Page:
As we’ve seen, the Samsung Galaxy S phones are darned impressive, definitely some of the best phones out on the market today. Then the company announced to do something very similar to Apple and make a strictly media playing device, without telephony. Meet the Galaxy Player.
Of course, this isn’t the American, or even worldwide version. This is the Korean version which will ship later this month only in Korea. It’s big and fat, and feels bigger than the Fascinate. As you can see below, they’re about the same size.
That thickness, which is the exact opposite of what I expected, is for two reasons: first, the Galaxy Player uses an LCD display using Samsung’s SuperClear technology, not SuperAMOLED like the Galaxy S phones. This makes the glass thicker, and thus the device thicker. Secondly, the Korean model supports wireless TV, which is available in South Korea, so they can watch TV anywhere and anytime.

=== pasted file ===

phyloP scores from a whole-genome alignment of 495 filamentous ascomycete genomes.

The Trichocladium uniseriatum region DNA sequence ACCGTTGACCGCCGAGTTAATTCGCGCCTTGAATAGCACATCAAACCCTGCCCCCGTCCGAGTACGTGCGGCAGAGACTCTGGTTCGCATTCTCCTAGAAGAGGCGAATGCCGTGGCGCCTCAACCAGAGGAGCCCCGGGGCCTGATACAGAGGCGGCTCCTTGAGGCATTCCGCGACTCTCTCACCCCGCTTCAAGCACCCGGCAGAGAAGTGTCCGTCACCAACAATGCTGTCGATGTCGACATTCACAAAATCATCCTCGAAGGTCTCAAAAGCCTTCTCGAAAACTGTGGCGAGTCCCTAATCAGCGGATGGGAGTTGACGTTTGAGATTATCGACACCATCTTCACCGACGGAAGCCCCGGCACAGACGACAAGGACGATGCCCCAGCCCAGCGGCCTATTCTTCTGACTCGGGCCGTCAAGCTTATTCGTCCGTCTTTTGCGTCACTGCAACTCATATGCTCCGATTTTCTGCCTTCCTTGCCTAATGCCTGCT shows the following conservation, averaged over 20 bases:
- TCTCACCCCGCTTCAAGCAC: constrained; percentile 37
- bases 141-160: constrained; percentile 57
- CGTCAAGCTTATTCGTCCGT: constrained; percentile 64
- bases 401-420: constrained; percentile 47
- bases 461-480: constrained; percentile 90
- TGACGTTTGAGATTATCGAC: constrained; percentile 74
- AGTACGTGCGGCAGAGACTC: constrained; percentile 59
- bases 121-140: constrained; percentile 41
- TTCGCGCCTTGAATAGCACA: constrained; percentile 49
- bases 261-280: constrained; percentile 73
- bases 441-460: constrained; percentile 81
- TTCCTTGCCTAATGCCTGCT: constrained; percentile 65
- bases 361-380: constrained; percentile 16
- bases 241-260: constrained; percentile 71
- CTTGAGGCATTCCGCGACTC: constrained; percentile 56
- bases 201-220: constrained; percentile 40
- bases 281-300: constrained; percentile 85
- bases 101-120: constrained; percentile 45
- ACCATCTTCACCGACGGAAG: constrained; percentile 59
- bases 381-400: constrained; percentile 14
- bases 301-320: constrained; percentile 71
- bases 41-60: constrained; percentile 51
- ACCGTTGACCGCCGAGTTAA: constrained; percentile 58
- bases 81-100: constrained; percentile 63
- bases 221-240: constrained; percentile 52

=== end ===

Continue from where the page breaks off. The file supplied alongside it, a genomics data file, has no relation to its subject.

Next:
Why not SuperAMOLED? Low supply, one Samsung representative told me, which confirms growing suspicions that OLED in general is in short supply. A marketing person was quick to point out that the current display is significantly brighter than OLED screens, which would make viewing media easier in the sunlight, as good a reason as any if you live in Korea and want to watch TV outside.
I played around with the Galaxy Player, and it’s blazingly fast. It uses the same TouchWiz 3.0 software as the Galaxy S phones, and is essentially identical in every way, except that it doesn’t have the phone. That may be the best thing about the Galaxy Player, especially for iPhone owners, or for someone who wants Android but isn’t necessarily ready or willing to switch phones.
There’s no current set price or release date for the Galaxy Player in the US or worldwide outside of Korea.
Spawned in the horrendous heat of a Los Angeles winter, James was born with an incessant need to press buttons. Whether it was the car radio, doorbells on Halloween or lights, James pushed, pressed and prodded every button. No elevator was left unscathed, no building intercom was left un-rung, and no person he’s known has been left un-annoyed.